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Seattle Public Library News And A White On Self Crime With Brian Kolb

Seattle Public Library eliminates late fees, increases hours in 2020

Seattle Public Library’s will no longer charge patrons for overdue fines and has eliminated all overdue fines for library users to date. It’s among several changes.

Seattle Public Library’s is turning the page on a new year and announcing it will no longer charge patrons for overdue books. It will also erase all overdue fines for library users to date.

The change is effective as of Jan. 2, 2020.

“We’re taking away the shame, the blame, and the stress,” said Rick Sheridan, director of Institutional and Strategic Advancement for SPL. “If you’re a little bit late in returning that book, that’s okay, we want you to come back.”

Seattle is following other library systems nationwide that have done away with overdue fines. Research shows fines have little impact on when materials are returned, Sheridan said.

As of Thursday, 51,000 patrons whose accounts were blocked due to overdue fines can now return to the library system, Sheridan said.

There will still be some rules, though, to ensure everyone is able to access the materials they need.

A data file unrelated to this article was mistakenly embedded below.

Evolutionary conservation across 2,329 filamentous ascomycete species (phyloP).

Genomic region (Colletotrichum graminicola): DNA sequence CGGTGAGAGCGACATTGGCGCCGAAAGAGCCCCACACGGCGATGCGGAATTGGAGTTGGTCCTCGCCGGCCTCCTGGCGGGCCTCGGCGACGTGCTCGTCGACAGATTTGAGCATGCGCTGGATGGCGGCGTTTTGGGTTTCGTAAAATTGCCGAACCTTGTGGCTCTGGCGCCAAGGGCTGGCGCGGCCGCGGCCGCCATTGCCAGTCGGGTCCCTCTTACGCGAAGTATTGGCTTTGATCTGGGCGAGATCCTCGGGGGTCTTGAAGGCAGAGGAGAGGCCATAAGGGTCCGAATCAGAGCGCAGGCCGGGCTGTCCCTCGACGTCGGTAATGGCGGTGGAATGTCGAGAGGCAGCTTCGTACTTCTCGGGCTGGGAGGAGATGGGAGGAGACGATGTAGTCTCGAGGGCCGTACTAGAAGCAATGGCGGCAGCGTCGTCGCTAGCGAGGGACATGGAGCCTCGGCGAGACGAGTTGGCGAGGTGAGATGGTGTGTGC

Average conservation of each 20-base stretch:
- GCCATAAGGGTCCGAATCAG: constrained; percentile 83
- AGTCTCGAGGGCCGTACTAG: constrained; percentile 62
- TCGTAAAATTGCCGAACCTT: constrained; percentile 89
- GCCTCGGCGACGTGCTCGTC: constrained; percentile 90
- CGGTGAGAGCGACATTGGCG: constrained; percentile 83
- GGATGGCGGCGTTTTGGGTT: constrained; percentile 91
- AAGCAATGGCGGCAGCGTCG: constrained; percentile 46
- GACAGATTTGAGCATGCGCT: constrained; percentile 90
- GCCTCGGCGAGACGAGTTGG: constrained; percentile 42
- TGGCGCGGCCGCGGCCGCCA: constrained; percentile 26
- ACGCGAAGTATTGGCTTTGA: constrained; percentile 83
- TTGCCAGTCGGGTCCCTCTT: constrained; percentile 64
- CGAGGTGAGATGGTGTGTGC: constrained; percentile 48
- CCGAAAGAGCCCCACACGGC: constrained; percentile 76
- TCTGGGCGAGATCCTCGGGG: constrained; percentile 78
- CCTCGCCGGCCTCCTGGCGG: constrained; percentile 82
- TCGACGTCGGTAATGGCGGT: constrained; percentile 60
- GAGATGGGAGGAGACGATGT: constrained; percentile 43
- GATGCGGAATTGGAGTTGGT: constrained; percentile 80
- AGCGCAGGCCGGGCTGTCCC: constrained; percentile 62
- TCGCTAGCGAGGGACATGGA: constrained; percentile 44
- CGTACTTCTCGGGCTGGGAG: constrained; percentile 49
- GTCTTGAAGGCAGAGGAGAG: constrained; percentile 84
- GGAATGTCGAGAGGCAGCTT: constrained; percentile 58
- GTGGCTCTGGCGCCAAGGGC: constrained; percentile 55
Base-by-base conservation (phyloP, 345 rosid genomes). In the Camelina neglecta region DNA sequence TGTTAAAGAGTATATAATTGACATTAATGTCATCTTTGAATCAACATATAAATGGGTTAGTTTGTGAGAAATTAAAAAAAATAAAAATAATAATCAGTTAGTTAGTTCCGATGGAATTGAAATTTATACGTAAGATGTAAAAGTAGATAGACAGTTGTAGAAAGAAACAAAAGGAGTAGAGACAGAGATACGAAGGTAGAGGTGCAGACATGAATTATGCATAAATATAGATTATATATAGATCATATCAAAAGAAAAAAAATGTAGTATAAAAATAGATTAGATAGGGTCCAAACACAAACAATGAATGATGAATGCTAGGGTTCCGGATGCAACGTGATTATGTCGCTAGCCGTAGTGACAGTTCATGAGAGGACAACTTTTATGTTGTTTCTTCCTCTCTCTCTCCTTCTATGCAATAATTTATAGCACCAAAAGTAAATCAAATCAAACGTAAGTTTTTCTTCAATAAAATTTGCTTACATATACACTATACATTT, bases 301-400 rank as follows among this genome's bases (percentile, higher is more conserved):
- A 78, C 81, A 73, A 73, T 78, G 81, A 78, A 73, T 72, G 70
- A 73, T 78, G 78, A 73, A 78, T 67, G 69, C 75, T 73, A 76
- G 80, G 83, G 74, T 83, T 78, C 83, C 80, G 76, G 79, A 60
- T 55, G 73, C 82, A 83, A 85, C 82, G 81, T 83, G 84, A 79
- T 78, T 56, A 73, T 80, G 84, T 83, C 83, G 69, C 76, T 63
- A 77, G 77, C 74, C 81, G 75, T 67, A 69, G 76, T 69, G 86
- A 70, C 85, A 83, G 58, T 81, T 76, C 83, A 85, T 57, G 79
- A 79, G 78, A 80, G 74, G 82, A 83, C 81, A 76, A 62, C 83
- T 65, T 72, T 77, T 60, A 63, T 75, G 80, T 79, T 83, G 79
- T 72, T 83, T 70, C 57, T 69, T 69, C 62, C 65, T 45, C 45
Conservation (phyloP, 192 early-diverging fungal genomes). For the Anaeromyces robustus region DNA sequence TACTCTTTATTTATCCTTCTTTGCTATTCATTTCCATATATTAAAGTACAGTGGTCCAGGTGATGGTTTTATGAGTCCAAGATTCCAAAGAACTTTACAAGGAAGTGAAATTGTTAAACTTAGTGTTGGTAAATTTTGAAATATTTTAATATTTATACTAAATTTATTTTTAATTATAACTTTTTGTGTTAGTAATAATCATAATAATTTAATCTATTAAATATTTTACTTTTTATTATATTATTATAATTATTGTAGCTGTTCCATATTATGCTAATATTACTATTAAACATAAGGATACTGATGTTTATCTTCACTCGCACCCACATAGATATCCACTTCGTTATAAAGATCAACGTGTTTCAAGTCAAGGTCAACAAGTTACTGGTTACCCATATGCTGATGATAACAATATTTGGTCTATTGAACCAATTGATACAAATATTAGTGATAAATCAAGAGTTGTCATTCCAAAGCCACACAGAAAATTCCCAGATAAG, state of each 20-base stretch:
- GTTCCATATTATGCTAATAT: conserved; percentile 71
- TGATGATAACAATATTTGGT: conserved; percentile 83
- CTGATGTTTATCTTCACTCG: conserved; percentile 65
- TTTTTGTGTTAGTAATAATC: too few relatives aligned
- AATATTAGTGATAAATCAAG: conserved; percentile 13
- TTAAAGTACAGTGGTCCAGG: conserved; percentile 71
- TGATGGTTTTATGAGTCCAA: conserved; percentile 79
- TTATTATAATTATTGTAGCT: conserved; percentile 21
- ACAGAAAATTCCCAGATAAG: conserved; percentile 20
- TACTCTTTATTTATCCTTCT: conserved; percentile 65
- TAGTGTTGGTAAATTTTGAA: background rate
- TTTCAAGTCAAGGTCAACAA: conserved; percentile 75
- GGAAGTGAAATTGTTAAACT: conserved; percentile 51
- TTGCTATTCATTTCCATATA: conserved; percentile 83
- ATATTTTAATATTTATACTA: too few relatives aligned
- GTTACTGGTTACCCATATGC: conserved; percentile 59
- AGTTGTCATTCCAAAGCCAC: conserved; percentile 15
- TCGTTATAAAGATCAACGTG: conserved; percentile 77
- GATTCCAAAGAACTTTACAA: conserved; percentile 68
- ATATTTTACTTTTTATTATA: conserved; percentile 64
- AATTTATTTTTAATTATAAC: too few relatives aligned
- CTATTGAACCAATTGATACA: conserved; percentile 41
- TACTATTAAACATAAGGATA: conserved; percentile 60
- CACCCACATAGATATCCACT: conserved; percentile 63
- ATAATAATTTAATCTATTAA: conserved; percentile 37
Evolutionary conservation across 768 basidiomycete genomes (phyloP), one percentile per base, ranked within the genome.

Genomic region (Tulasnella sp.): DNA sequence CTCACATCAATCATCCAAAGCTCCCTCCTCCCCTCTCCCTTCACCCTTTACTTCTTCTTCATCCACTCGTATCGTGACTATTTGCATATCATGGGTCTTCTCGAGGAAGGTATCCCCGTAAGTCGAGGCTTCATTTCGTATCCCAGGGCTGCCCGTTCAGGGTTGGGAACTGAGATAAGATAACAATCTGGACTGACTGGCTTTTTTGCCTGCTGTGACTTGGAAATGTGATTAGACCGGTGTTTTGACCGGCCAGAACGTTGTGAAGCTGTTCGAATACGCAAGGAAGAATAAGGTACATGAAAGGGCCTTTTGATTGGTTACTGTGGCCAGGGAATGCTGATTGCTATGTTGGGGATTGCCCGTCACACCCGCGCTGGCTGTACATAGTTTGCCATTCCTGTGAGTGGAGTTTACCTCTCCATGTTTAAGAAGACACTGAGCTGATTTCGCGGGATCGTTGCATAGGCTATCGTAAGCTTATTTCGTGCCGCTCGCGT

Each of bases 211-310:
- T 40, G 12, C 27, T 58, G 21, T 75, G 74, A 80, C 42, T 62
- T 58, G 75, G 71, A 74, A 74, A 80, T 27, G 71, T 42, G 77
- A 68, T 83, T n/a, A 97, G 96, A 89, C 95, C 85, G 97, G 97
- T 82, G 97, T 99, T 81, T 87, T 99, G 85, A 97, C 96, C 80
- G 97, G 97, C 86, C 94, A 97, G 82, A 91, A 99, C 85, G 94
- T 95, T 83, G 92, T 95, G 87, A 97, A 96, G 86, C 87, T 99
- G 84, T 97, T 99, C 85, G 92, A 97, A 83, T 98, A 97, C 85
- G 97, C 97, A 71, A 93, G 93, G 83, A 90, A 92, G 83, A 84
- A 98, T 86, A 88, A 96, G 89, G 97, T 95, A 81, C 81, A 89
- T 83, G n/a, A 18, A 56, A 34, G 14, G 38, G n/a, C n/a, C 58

Library goers will now be able to renew items up to three times if no one else is waiting for them. The library will send reminders via email, text, and phone to help borrowers remember to make their returns.

If you do not return an item within 14 days after it’s due, your library account will be suspended until the item is returned. The library will consider an item lost if it’s not returned after 31 days past its due date. Patrons will be responsible for replacement fines if the item is damaged or lost.

Patrons can find details on the new policies here.

For $3.5 Trillion a year, shouldn’t we Americans have a world-class healthcare system? Yet, while we spend the most of any advanced nation in the world to get care (more than $10,000 a year per person), we get the worst results.

Get the full commentary here.

Jan. 3, 2020 at 5:31 p.m. CST

It was the night before Christmas, and one of New York’s most powerful elected Republicans had an urgent message for his constituents: Don’t drive drunk.

Yes, the holiday season is a time of merriment, Brian Kolb, the New York Assembly’s minority leader, wrote in his hometown newspaper. But, he reminded readers, “tragedy can be only one bad decision away.”


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